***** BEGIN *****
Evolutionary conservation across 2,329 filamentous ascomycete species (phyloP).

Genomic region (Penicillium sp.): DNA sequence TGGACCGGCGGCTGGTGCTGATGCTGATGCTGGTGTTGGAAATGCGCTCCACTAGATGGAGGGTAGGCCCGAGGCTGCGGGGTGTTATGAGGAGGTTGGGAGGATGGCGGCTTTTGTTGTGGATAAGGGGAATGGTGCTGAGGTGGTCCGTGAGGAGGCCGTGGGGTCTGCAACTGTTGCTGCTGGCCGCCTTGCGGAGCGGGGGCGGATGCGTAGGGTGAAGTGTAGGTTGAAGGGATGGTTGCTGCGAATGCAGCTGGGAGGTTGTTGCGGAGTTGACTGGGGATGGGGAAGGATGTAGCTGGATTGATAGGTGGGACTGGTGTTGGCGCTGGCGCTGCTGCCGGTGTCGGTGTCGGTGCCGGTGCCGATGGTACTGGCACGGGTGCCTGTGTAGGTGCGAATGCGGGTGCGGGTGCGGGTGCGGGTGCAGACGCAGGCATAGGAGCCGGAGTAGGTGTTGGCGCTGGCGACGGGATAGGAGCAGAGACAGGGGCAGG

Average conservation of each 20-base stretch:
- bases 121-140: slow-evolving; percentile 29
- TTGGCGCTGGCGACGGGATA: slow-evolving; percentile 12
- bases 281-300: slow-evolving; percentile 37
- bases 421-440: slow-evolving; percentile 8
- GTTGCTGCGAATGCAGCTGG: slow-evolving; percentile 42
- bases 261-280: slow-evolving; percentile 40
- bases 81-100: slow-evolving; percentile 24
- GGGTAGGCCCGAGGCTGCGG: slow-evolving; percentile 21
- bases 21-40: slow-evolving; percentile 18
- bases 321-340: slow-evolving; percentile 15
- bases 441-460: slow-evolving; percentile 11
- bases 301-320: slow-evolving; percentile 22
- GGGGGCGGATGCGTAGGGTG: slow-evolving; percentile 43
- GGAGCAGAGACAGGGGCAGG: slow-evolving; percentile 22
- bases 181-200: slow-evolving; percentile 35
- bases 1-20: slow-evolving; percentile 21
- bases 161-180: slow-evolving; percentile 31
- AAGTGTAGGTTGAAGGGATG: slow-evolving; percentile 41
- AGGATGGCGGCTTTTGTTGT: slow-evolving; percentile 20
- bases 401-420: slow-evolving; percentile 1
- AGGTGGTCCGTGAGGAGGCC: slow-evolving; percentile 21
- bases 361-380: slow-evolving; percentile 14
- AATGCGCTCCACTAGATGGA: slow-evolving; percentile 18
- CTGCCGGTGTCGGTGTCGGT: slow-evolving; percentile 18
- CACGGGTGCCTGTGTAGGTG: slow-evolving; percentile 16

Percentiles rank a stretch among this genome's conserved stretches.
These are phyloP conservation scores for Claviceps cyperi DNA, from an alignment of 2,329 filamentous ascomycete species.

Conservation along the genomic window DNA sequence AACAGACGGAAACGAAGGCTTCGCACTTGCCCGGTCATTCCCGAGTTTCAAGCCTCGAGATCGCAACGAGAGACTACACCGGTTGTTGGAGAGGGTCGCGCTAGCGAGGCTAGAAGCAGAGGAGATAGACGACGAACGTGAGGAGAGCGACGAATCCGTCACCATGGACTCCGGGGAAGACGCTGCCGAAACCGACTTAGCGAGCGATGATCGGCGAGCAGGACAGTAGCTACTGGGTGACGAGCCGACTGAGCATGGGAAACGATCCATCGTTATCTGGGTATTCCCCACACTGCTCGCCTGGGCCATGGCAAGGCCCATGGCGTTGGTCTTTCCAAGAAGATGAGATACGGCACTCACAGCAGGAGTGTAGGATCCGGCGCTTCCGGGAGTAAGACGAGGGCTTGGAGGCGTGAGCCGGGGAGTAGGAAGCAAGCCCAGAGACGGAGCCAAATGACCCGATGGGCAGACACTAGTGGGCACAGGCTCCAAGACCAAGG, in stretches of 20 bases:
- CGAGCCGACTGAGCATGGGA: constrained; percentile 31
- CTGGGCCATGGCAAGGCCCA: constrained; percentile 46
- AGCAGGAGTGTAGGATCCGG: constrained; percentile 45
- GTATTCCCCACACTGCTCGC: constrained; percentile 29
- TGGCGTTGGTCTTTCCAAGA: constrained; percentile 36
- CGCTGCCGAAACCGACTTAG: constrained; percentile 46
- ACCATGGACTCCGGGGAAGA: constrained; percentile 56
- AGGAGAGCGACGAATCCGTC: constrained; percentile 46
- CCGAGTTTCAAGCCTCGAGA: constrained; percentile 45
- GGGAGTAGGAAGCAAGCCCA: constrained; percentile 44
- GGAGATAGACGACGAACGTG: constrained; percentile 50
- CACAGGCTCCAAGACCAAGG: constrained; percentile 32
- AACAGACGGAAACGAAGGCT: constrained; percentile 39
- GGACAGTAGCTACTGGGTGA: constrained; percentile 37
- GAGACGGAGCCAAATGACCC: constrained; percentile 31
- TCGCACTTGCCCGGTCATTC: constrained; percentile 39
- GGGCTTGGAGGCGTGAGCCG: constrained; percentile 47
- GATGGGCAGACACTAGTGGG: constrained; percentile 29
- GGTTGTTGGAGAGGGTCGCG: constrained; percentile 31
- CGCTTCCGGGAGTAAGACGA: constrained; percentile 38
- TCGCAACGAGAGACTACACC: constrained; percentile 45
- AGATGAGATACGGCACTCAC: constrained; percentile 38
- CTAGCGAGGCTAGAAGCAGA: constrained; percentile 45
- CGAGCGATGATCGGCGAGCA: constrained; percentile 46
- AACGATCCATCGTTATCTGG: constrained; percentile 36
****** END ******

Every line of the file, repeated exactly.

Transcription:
Evolutionary conservation across 2,329 filamentous ascomycete species (phyloP).

Genomic region (Penicillium sp.): DNA sequence TGGACCGGCGGCTGGTGCTGATGCTGATGCTGGTGTTGGAAATGCGCTCCACTAGATGGAGGGTAGGCCCGAGGCTGCGGGGTGTTATGAGGAGGTTGGGAGGATGGCGGCTTTTGTTGTGGATAAGGGGAATGGTGCTGAGGTGGTCCGTGAGGAGGCCGTGGGGTCTGCAACTGTTGCTGCTGGCCGCCTTGCGGAGCGGGGGCGGATGCGTAGGGTGAAGTGTAGGTTGAAGGGATGGTTGCTGCGAATGCAGCTGGGAGGTTGTTGCGGAGTTGACTGGGGATGGGGAAGGATGTAGCTGGATTGATAGGTGGGACTGGTGTTGGCGCTGGCGCTGCTGCCGGTGTCGGTGTCGGTGCCGGTGCCGATGGTACTGGCACGGGTGCCTGTGTAGGTGCGAATGCGGGTGCGGGTGCGGGTGCGGGTGCAGACGCAGGCATAGGAGCCGGAGTAGGTGTTGGCGCTGGCGACGGGATAGGAGCAGAGACAGGGGCAGG

Average conservation of each 20-base stretch:
- bases 121-140: slow-evolving; percentile 29
- TTGGCGCTGGCGACGGGATA: slow-evolving; percentile 12
- bases 281-300: slow-evolving; percentile 37
- bases 421-440: slow-evolving; percentile 8
- GTTGCTGCGAATGCAGCTGG: slow-evolving; percentile 42
- bases 261-280: slow-evolving; percentile 40
- bases 81-100: slow-evolving; percentile 24
- GGGTAGGCCCGAGGCTGCGG: slow-evolving; percentile 21
- bases 21-40: slow-evolving; percentile 18
- bases 321-340: slow-evolving; percentile 15
- bases 441-460: slow-evolving; percentile 11
- bases 301-320: slow-evolving; percentile 22
- GGGGGCGGATGCGTAGGGTG: slow-evolving; percentile 43
- GGAGCAGAGACAGGGGCAGG: slow-evolving; percentile 22
- bases 181-200: slow-evolving; percentile 35
- bases 1-20: slow-evolving; percentile 21
- bases 161-180: slow-evolving; percentile 31
- AAGTGTAGGTTGAAGGGATG: slow-evolving; percentile 41
- AGGATGGCGGCTTTTGTTGT: slow-evolving; percentile 20
- bases 401-420: slow-evolving; percentile 1
- AGGTGGTCCGTGAGGAGGCC: slow-evolving; percentile 21
- bases 361-380: slow-evolving; percentile 14
- AATGCGCTCCACTAGATGGA: slow-evolving; percentile 18
- CTGCCGGTGTCGGTGTCGGT: slow-evolving; percentile 18
- CACGGGTGCCTGTGTAGGTG: slow-evolving; percentile 16

Percentiles rank a stretch among this genome's conserved stretches.
These are phyloP conservation scores for Claviceps cyperi DNA, from an alignment of 2,329 filamentous ascomycete species.

Conservation along the genomic window DNA sequence AACAGACGGAAACGAAGGCTTCGCACTTGCCCGGTCATTCCCGAGTTTCAAGCCTCGAGATCGCAACGAGAGACTACACCGGTTGTTGGAGAGGGTCGCGCTAGCGAGGCTAGAAGCAGAGGAGATAGACGACGAACGTGAGGAGAGCGACGAATCCGTCACCATGGACTCCGGGGAAGACGCTGCCGAAACCGACTTAGCGAGCGATGATCGGCGAGCAGGACAGTAGCTACTGGGTGACGAGCCGACTGAGCATGGGAAACGATCCATCGTTATCTGGGTATTCCCCACACTGCTCGCCTGGGCCATGGCAAGGCCCATGGCGTTGGTCTTTCCAAGAAGATGAGATACGGCACTCACAGCAGGAGTGTAGGATCCGGCGCTTCCGGGAGTAAGACGAGGGCTTGGAGGCGTGAGCCGGGGAGTAGGAAGCAAGCCCAGAGACGGAGCCAAATGACCCGATGGGCAGACACTAGTGGGCACAGGCTCCAAGACCAAGG, in stretches of 20 bases:
- CGAGCCGACTGAGCATGGGA: constrained; percentile 31
- CTGGGCCATGGCAAGGCCCA: constrained; percentile 46
- AGCAGGAGTGTAGGATCCGG: constrained; percentile 45
- GTATTCCCCACACTGCTCGC: constrained; percentile 29
- TGGCGTTGGTCTTTCCAAGA: constrained; percentile 36
- CGCTGCCGAAACCGACTTAG: constrained; percentile 46
- ACCATGGACTCCGGGGAAGA: constrained; percentile 56
- AGGAGAGCGACGAATCCGTC: constrained; percentile 46
- CCGAGTTTCAAGCCTCGAGA: constrained; percentile 45
- GGGAGTAGGAAGCAAGCCCA: constrained; percentile 44
- GGAGATAGACGACGAACGTG: constrained; percentile 50
- CACAGGCTCCAAGACCAAGG: constrained; percentile 32
- AACAGACGGAAACGAAGGCT: constrained; percentile 39
- GGACAGTAGCTACTGGGTGA: constrained; percentile 37
- GAGACGGAGCCAAATGACCC: constrained; percentile 31
- TCGCACTTGCCCGGTCATTC: constrained; percentile 39
- GGGCTTGGAGGCGTGAGCCG: constrained; percentile 47
- GATGGGCAGACACTAGTGGG: constrained; percentile 29
- GGTTGTTGGAGAGGGTCGCG: constrained; percentile 31
- CGCTTCCGGGAGTAAGACGA: constrained; percentile 38
- TCGCAACGAGAGACTACACC: constrained; percentile 45
- AGATGAGATACGGCACTCAC: constrained; percentile 38
- CTAGCGAGGCTAGAAGCAGA: constrained; percentile 45
- CGAGCGATGATCGGCGAGCA: constrained; percentile 46
- AACGATCCATCGTTATCTGG: constrained; percentile 36